Politics & Law

President of WHO Calls for Shift to Plant-Based Diet to “Protect and Promote the Health of Both the People and the Planet”

In a move to integrate food systems into climate action, the president of the World Health Organization (WHO), Dr. Tedros Adhanom Ghebreyesus, has called for a shift toward plant-based diets to tackle the global health and climate crises. 

In a declaration at COP 28, Adhanom said that the current food system harms people’s health by contributing to over 30% of greenhouse gas emissions and global diseases, including malnutrition. 

He emphasized that delivering plant-based diets could save up to eight million lives annually and made public the organization’s commitment to supporting countries in implementing policies to improve diets and mitigate climate change.

“Together, we can protect and promote the health of both the people and the planet,” he said.

Anti-beef strategy

With this declaration, the WHO has set the stage for discussing transformative policy development for public health and environmental protection.

However, meat industry lobbyists criticized the WHO’s declaration at the event despite the growing evidence of the benefits of plant-based diets. They pushed a “pro-meat message” advocating for livestock agriculture and traditional diets, complaining that the United Nations has adopted an “anti-beef strategy.” According to the food awareness organization ProVeg International, this is a new phenomenon: climate diet denial.

But regardless of the meat lobby’s agenda, at this year’s COP summit, over 130 countries signed the Emirates Declaration on climate and health, encouraging the integration of food system transformation into climate plans. The health declaration emphasized the need to reduce meat consumption, and for the first time, the summit featured predominantly plant-based catering.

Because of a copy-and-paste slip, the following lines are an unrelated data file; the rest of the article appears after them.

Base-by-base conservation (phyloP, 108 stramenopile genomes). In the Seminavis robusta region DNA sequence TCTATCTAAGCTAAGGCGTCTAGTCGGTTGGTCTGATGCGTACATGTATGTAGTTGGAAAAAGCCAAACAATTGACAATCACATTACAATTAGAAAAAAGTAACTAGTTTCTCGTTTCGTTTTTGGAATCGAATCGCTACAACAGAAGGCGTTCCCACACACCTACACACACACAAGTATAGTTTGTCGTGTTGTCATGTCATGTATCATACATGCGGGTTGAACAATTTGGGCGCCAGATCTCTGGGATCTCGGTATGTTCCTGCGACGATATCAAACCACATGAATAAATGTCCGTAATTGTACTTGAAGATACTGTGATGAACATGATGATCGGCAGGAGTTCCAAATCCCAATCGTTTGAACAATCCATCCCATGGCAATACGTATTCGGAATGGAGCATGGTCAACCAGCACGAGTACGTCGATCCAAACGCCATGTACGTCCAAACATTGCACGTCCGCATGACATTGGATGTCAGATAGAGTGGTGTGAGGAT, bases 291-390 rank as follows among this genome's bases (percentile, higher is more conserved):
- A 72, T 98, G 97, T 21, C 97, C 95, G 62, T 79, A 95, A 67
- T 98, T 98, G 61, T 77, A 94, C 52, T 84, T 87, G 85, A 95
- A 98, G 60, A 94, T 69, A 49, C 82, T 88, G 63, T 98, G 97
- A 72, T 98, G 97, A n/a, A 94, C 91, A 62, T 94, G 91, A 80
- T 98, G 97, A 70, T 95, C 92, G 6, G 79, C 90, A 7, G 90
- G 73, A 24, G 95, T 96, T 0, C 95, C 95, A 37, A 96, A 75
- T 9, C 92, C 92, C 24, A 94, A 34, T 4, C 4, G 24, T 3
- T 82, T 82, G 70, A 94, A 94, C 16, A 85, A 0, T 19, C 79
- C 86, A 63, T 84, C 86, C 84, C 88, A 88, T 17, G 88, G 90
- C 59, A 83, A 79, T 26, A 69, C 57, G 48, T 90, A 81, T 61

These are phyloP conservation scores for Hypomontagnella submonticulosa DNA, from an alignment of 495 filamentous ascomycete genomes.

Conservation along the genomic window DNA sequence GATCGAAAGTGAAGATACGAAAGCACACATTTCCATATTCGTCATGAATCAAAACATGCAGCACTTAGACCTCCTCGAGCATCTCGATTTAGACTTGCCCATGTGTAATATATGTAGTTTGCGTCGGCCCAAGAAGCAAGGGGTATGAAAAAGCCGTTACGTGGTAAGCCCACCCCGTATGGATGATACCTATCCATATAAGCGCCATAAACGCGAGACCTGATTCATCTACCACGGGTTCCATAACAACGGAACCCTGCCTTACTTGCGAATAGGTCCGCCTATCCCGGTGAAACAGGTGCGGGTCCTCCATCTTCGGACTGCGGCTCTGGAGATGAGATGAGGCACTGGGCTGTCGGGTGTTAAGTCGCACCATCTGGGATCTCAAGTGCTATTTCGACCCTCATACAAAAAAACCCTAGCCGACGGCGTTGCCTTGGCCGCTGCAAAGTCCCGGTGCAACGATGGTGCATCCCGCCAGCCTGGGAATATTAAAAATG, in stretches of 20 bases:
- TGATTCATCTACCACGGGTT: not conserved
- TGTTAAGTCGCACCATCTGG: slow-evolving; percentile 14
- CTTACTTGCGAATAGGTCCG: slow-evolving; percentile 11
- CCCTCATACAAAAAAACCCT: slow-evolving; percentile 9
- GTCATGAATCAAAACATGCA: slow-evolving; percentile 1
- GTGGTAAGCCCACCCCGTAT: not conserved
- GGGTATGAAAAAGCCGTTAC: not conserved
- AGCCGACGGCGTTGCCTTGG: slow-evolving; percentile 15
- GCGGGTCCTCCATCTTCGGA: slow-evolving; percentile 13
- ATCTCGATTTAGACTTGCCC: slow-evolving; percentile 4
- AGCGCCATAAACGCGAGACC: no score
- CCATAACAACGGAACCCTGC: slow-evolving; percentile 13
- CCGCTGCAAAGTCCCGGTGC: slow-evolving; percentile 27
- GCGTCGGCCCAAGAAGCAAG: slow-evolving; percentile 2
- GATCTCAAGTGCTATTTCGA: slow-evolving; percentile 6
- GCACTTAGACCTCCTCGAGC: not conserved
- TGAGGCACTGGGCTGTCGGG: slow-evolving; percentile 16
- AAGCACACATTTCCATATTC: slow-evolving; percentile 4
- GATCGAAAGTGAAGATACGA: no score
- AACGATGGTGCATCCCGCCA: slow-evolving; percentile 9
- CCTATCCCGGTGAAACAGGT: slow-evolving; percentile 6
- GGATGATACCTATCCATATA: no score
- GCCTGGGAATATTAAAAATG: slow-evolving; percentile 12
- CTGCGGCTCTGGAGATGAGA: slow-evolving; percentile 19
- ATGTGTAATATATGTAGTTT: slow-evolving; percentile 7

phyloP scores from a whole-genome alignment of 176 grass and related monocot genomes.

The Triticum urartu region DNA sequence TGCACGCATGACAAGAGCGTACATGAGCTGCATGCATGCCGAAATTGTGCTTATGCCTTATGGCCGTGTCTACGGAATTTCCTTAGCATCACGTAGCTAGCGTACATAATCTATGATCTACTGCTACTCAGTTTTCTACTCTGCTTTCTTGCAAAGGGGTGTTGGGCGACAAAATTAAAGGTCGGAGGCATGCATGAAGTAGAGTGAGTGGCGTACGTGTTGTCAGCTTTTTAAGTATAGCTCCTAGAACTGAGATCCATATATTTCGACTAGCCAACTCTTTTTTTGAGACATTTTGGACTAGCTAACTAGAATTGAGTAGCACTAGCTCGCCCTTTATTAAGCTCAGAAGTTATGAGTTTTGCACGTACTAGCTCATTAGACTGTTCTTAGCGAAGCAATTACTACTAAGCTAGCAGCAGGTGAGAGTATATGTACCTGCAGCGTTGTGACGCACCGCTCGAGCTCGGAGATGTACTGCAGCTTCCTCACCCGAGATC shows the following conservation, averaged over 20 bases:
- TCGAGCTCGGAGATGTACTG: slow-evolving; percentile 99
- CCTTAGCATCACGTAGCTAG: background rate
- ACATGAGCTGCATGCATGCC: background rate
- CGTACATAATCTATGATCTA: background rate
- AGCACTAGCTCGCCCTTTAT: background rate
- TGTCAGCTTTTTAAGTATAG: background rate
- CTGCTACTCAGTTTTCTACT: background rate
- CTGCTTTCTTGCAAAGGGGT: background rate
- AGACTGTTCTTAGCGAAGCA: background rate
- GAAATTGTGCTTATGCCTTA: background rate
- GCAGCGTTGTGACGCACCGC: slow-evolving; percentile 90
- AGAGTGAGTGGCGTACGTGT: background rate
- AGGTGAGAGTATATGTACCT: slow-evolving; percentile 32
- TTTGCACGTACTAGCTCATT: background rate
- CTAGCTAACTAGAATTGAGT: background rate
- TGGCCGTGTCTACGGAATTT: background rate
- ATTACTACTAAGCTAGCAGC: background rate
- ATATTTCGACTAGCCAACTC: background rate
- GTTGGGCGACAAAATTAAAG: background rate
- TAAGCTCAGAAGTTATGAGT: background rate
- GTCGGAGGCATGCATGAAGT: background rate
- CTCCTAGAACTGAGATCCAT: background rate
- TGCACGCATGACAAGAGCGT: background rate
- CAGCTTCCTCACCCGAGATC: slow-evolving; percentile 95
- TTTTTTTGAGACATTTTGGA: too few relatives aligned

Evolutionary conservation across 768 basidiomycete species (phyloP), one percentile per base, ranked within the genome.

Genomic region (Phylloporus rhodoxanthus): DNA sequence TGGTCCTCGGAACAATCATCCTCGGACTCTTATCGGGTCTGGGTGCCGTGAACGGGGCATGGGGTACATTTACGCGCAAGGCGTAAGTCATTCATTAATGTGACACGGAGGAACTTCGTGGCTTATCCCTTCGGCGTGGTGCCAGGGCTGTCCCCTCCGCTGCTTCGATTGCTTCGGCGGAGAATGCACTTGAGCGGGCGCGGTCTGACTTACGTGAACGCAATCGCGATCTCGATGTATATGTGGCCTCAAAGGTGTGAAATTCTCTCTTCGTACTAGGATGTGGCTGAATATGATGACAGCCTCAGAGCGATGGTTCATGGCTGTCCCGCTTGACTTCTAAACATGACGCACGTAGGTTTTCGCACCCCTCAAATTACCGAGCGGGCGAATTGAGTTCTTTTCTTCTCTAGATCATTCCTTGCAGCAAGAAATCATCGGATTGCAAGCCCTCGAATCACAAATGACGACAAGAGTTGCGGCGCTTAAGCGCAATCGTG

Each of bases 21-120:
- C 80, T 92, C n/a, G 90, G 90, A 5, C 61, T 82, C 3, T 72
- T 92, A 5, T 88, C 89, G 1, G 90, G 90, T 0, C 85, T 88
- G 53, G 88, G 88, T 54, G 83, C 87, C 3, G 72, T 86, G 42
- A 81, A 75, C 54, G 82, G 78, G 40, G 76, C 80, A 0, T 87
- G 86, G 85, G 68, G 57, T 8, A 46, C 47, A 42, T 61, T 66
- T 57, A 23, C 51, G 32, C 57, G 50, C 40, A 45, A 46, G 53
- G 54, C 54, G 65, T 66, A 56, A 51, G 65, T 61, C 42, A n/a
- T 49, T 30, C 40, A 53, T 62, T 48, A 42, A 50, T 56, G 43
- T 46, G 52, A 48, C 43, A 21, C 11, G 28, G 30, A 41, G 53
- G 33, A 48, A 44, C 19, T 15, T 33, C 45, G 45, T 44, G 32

heart shaped earth

© artjafara-stock.adobe.com

Health and environmental protection

In a parallel statement, the UN highlighted the interconnectedness of food systems, climate change, and human health, advocating for comprehensive solutions to food production and diet shifts to address these global challenges.

A growing body of research indicates that plant-based diets reduce the risk of Alzheimer’s disease, the risk of hypertensive disorders during pregnancy, and obesity and slow down the aging process. The scientific community also highlights that plant-based diets are crucial to mitigating the climate crisis and food insecurity. 

“There is no path to achieving the goals of the Paris Climate Agreement and keeping 1.5C within reach, that does not urgently address the interactions between food systems, agriculture, and climate… Countries must put food systems and agriculture at the heart of their climate ambitions… Today’s commitment from countries around the world will help to build a global food system fit for the future,” said Mariam Bint Mohammed Almheri, UAE Minister of Climate Change and Environment and former COP28 Food Systems Lead.

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